I’m sorry about the long comment. Keep up the good work!

  3. Skinnygirl says

    When I was growing up, my Taiwanese friends never ate sweets like my family did. Sometimes we would go out to their favorite little Asian cafes, and they would get these wonderful unusual drinks and desserts sweetened with beans and corn, etc, but not sugar! I thought the snacks were tolerably ok, but I never really liked them. At the same time, at my birthday parties where we had traditional cake and ice cream, they would eat it, but complain that was way too sweet. I was confused, but we were good friends, and would all laugh and that was that.

    It was not until years later, after I had ditched sweets, that I realized how tantalizingly wonderful their sugarless sweet drinks and desserts really are. The subtle sweetness. The diversity of natural flavors. It is a beautiful thing. Maybe Food Renegade can do a piece about raw and/or traditionally prepared Asian treats?

  4. says

    My younger son is a sugar bug. That’s what we call him. It’s been difficult to transition him to a more natural diet. He does like fruits (grapes, oranges, bananas, berries, melons) but he’d much rather eat the junk.

    I totally agree with Leopold, cutting out the sugar is the 1st step to eating a more natural diet. I read Nourishing Traditions in January 08. At the same time we were beginning to low-carb and cut out the sugar completely. NT overwhelmed me. Now, a year later, NT is not so overwhelming. It doesn’t freak me out like it did last year LOL.

    Motherhen68

  5. says

    Cheeseslave — I had a similar thing happen to me.

    Leopold — You may be right. I’ll have to add that to my list of Newbie Tips.

    Skinnygirl — What a great idea! I should research and post on traditional cuisines more often. Not only will the results be yummy, but I bet more people would be willing to try it out! Although, I always do say that we need to start eating where our palette is. So there are a lot of traditional foods that might be absolutely disgusting to some people.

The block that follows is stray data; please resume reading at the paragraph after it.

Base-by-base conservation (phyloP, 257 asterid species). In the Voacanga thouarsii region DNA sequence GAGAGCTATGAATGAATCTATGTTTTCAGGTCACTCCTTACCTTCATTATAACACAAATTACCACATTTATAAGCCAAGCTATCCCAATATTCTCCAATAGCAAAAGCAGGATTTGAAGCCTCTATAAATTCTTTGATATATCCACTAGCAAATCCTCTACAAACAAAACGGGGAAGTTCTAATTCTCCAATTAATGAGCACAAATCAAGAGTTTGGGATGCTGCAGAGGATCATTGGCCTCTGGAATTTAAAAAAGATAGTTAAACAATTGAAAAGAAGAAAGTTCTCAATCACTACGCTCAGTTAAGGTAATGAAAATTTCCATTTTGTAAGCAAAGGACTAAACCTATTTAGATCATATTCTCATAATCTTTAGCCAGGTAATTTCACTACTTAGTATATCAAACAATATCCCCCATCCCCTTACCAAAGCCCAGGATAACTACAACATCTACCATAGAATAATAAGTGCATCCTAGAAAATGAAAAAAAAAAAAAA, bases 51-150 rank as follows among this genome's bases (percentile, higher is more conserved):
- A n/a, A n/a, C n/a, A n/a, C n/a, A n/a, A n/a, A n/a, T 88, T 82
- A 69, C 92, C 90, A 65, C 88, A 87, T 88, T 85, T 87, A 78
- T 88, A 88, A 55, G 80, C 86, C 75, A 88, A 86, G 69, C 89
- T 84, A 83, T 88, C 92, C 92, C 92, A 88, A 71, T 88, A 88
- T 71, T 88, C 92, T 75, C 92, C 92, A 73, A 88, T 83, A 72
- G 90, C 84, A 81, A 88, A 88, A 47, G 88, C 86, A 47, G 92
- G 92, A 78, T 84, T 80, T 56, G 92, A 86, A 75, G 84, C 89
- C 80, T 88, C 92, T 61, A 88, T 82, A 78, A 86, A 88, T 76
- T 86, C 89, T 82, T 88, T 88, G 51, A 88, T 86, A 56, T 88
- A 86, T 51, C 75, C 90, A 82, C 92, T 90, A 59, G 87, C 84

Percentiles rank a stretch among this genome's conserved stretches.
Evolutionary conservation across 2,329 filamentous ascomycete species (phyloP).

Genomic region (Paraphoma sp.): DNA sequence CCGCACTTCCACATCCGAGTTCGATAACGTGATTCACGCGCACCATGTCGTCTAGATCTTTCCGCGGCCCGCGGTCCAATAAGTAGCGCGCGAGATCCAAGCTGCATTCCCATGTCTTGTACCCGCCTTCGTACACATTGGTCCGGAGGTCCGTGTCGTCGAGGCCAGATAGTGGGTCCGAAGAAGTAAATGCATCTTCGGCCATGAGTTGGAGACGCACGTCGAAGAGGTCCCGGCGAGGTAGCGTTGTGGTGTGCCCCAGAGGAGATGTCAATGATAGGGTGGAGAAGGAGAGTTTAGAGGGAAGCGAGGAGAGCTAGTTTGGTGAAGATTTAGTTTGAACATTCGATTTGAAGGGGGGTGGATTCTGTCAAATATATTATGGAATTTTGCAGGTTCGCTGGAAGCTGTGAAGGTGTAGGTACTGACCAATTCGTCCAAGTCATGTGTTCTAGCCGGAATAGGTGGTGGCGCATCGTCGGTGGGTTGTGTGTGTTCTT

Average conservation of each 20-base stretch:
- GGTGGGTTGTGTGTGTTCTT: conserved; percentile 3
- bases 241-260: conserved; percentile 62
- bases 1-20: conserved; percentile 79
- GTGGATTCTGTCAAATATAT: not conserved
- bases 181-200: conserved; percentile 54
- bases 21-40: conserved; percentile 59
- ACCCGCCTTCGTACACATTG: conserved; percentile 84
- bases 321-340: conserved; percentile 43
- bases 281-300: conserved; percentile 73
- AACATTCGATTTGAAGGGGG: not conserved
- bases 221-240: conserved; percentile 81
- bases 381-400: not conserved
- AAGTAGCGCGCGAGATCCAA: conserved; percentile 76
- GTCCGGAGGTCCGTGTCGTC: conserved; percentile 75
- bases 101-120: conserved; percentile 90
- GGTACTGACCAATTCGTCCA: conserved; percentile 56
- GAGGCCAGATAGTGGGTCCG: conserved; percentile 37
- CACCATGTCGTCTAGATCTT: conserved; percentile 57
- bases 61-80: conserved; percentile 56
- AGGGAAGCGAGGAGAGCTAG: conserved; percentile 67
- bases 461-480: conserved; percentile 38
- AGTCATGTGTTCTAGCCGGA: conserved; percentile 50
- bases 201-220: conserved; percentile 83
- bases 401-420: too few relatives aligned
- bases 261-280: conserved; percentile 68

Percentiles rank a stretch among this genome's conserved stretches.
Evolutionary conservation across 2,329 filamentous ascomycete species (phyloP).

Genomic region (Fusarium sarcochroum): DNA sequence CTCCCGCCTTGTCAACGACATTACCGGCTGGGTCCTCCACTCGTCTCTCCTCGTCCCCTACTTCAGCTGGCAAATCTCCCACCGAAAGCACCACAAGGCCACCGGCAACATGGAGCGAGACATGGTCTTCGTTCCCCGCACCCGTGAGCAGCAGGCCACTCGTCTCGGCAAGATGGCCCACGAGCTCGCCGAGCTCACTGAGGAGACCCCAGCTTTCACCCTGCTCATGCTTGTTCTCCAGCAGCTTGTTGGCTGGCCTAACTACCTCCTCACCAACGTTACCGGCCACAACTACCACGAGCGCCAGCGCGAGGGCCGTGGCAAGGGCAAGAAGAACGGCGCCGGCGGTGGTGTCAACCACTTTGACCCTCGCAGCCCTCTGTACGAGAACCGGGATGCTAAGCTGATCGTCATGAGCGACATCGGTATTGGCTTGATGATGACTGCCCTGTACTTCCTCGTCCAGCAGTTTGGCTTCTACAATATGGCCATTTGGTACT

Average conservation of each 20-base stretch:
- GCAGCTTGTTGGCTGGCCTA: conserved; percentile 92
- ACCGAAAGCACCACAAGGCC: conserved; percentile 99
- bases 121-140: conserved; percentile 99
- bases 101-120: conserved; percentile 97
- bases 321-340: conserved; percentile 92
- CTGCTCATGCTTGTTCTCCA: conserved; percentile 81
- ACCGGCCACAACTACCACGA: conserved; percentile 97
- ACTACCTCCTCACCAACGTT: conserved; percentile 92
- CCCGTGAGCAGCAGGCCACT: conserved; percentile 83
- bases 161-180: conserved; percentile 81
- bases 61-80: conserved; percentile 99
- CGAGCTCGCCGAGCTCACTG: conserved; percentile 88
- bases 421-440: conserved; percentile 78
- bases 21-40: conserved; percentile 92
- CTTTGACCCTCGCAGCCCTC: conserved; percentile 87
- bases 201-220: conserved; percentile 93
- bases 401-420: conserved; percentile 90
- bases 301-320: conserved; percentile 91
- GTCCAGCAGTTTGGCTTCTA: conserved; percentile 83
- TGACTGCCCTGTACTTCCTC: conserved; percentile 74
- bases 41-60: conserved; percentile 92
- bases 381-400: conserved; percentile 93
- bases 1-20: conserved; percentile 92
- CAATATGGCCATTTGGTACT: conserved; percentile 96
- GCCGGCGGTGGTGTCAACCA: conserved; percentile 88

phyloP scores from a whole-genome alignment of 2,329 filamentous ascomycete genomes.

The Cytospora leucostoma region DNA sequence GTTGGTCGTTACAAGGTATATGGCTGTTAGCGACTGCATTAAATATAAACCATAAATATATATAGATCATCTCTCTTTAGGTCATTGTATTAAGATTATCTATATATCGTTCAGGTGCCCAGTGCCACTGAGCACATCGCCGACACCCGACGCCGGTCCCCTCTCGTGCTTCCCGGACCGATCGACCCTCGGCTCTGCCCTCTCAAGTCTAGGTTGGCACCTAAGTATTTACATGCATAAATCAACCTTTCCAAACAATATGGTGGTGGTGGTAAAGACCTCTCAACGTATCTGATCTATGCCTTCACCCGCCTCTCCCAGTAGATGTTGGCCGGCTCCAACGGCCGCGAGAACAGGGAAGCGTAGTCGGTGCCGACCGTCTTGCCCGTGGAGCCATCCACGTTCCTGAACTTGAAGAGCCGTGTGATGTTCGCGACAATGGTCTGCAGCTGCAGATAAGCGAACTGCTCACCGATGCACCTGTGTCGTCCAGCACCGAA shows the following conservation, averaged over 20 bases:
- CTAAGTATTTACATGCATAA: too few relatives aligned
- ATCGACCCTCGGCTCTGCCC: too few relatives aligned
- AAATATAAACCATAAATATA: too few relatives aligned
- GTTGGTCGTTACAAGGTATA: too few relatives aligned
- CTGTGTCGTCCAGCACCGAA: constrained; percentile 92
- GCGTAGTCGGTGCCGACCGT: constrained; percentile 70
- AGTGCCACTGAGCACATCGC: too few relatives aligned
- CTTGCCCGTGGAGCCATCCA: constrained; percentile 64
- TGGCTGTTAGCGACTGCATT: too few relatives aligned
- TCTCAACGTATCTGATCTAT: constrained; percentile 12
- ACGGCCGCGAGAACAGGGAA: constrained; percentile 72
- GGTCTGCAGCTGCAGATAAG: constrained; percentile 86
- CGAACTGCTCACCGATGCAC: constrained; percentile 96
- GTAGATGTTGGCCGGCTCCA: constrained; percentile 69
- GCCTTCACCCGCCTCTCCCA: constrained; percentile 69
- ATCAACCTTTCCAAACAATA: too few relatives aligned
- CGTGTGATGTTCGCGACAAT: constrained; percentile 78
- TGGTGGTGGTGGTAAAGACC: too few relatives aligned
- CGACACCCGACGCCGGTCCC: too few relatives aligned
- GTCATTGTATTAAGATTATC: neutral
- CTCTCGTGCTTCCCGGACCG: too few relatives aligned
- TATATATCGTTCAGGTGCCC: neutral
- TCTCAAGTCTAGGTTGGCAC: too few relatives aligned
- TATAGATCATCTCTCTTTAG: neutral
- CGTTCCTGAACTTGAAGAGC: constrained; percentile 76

Motherhen68 — I think the AHA/breakthrough moment with my friend came when they made junk totally unavailable to her sugar bug daughter. Prior to completely cutting it out, they had made it so that her access to sweets was limited. But b/c she still had a palette accustomed to sweets, she didn’t really care for healthier options all that much. Perhaps you could try something like that with your younger son? Take him off sweets cold turkey?

  6. says

    Totally true!
    My sugar/chocoholic husband has great luck when he gives up sugar. After a week or two, his cravings completely disappear.

    We’ve not gone TOTALLY off of sugar. But, now it’s a managed habit :)

    lo

  7. says

    Amen to that! I haven’t even cut out sugar completely from my diet but enjoy the sweetness in foods that I used to think were bland. It’s amazing what eating real food will do to your perception of food :)
    I am active in a Flickr group where we share photos of our lunches. Most of the posters are adults who are making “diet” or vegetarian lunches for themselves (and me, with my real food lunches :) but we get a good number of moms and dads sharing their kids’ lunches. So often it all sweet foods – a peanut butter and jelly sandwich, grapes, dried fruit or fruit leather, a piece of candy and chocolate milk or juice. I joke with them about all the sweets and they talk about how thats all their kids will eat. It makes me wonder which came first? The mom feeding all sweet foods or the kids only eating sweet foods?

    Alyss

  8. Kyle says

    Wow, that’s great! And that breakfast sounds so good, except I hope the almonds were soaked before hand!

  9. says